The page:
40 Renaissance idea that the beauty we see pictured on the canvas or the panel is, since the picture is a pure transparency with nothing of its own to contribute, the sum of the pictures beauty. The age of photography was not to begin for half a century. But its inventor, Fox Talbot, because of his acknowledged deficiencies as a draftsman, sought a way in which Nature would transcribe itself: the photographic camera was, in his words, “Nature’s pencil.” With the American Pre-Raphaelites, committed to Ruskin’s agenda of visual truth, the highest accolade a painting could be paid was that it looked like it was done with a camera. The camera was built on Renaissance principles, which is why, until the invention of digitalization, photographs performed forensic roles. Color photography lay in the Pre-Raphaelite’s future, so their paradigm was clearly drawing – hence Fox Talbot’s use of the term “pencil” rather than “brush.” This cannot, however, have been the whole story, not even for Kant, who recognized that art was capable of representing as beautiful “things which may be in nature ugly or displeasing. The Furies, diseases, the devastations of war, etc. may even regarded as calamitous, be described as very beautiful, as they are represented in a picture.” [§48] So the picture after all must contribute to the beauty, since these motifs have none. It is here that Kant makes his parenthetical observation on disgust, as the “one kind of ugliness which cannot be represented in accordance with nature without destroying all aesthetic satisfaction, and consequently artificial beauty [my italics]” I emphasize “artificial beauty.” It is what we would call “beautification” – aesthetic sophism, making the worse appear better, which involves cosmetics, fashion, interior decoration, and the like, where we are not dealing with natural but with enhanced beauty. In the Eighteenth century, in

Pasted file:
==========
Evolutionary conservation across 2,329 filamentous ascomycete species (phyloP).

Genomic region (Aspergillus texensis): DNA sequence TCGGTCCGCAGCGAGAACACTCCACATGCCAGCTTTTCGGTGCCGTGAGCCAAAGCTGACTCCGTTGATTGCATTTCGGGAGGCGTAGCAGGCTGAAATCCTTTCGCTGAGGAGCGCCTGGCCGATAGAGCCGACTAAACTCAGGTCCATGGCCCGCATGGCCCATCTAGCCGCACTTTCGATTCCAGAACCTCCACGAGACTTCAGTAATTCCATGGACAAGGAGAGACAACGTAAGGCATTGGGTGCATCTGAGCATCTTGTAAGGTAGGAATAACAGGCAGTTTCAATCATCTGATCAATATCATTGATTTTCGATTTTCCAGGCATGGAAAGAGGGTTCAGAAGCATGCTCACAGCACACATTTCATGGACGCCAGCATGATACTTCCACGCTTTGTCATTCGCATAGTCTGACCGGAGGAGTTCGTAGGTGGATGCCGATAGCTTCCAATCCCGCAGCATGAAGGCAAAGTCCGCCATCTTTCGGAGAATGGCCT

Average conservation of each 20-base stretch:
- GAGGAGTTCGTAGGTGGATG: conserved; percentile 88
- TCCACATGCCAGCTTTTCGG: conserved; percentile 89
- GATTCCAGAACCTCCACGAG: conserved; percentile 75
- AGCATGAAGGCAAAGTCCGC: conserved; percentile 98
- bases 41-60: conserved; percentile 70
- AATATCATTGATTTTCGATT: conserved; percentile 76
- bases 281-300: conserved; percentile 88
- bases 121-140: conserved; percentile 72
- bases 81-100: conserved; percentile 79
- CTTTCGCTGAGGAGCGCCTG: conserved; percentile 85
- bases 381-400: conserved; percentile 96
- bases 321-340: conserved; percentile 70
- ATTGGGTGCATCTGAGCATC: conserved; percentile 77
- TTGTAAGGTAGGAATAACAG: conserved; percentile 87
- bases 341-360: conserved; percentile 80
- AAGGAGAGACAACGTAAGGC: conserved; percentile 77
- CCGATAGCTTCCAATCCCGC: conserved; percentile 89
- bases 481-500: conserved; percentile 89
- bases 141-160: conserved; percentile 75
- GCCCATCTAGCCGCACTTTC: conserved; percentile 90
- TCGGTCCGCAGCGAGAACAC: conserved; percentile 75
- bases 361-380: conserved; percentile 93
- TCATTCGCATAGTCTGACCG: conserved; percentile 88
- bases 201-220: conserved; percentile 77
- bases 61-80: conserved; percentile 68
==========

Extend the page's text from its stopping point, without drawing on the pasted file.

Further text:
41 France especially, a close parallel was drawn between painting pictures and painting faces, so that, in his portrait of Madame Pompadour at her Vanity, [S-1] vii which shows the great lady with her rouge-brush before a mirror, Boucher is virtually saluting a fellow artist. With the made-up face, Kant’s follow-up thought would be exact – “we are conscious of it as art while yet it looks like nature.” Beautification has tended to incur a certain puritanical condemnation: it traffics in causing the kind of false beliefs that constitute the cognitive basis for the great cosmetic fortunes of the modern world. The French term for “to make up” is “farder” or “to color” which explains in part why there was a traditional mistrust of colors – why Descartes went so far as to say we really did not need our eyes to know what the world was like, since the blind can feel the outlines and know the shapes of things. Ruskin appears to have had beautification - or artifice - in mind when, in support of the British PreRaphaelites, he condemns pretty much the entire history of painting from the time of Raphael down. In the first of two letters to The Times in 1851, Ruskin wrote that his young protégés desire to represent, irrespective of any conventional rules of picture making; and they have chosen their unfortunate though not inaccurate name because all artists did this before Raphael's time, and after Raphael's time did not do this, but sought to paint fair pictures rather than represent stern facts, of which the consequence has been that from Raphael's time to this day historical art has been in acknowledged decadence. (Tim Hilton, John Ruskin, 15455.) It did not incidentally matter that the reality was only imagined – “made up” by the artist in the other sense of the expression – that it was “false” in the sense that it did not exist, so long as that, if it did exist, it was not falsified in the interests of beautification.